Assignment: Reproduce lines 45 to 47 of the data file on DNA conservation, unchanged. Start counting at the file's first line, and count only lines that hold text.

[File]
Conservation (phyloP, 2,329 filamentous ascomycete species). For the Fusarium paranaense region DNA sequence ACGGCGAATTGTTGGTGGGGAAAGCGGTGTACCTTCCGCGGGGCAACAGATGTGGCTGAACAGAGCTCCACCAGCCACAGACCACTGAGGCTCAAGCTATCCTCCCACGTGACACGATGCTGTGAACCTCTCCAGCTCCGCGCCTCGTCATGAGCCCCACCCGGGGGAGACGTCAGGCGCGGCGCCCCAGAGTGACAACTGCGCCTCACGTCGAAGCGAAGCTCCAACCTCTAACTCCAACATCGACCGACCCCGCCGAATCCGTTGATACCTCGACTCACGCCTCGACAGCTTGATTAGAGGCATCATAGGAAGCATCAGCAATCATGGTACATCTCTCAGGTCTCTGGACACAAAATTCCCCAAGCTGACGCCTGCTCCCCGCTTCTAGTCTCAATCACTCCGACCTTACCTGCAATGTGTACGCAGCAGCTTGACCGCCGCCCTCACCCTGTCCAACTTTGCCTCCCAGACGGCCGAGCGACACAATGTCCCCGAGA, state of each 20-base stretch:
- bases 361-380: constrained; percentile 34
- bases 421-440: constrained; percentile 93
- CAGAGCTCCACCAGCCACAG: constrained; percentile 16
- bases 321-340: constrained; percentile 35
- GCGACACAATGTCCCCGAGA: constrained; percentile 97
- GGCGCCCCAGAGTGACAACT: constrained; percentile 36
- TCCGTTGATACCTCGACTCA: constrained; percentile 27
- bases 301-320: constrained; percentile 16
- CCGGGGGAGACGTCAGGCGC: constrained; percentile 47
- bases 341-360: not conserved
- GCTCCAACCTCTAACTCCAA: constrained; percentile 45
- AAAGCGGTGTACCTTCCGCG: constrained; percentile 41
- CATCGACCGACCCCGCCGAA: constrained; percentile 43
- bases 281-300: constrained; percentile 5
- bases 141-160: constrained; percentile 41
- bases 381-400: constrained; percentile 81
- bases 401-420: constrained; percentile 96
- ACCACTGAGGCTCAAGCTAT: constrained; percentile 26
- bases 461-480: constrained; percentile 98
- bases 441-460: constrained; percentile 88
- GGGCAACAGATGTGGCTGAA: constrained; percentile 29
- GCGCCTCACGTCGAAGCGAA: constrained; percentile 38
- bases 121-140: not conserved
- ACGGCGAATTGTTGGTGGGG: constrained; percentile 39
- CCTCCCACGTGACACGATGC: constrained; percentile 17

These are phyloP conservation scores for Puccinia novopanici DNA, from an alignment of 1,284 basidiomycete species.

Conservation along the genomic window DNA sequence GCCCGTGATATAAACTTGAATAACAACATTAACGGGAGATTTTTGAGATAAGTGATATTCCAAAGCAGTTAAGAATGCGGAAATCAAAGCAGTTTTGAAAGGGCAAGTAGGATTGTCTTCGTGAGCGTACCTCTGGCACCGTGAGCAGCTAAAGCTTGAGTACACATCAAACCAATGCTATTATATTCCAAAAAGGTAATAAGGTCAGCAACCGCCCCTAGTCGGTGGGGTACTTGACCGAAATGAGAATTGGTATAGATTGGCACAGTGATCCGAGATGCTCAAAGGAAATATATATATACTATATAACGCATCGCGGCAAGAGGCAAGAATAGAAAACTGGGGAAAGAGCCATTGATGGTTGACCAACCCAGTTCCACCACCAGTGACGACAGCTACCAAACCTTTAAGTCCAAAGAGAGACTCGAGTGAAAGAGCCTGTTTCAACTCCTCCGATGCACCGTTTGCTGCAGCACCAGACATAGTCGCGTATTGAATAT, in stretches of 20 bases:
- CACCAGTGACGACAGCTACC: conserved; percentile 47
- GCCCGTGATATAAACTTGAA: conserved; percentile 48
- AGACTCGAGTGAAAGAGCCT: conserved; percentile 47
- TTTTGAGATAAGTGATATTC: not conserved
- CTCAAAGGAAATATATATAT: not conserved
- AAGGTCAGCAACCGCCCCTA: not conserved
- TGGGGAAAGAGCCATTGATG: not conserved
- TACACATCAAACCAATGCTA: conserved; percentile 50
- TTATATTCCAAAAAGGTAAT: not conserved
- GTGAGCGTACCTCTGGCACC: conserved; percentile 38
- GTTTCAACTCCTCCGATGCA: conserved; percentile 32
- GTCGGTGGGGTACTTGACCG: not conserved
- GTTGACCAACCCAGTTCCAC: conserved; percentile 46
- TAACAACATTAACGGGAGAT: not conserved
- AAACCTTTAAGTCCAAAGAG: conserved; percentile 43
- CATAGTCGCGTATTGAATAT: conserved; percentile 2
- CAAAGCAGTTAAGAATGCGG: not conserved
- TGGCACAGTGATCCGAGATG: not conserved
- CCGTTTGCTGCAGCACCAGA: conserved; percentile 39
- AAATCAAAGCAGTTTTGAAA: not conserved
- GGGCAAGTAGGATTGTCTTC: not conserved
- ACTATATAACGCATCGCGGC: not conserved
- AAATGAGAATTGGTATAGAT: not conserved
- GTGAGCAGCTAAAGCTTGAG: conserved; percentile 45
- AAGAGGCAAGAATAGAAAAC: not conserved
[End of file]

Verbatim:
- CAAAGCAGTTAAGAATGCGG: not conserved
- TGGCACAGTGATCCGAGATG: not conserved
- CCGTTTGCTGCAGCACCAGA: conserved; percentile 39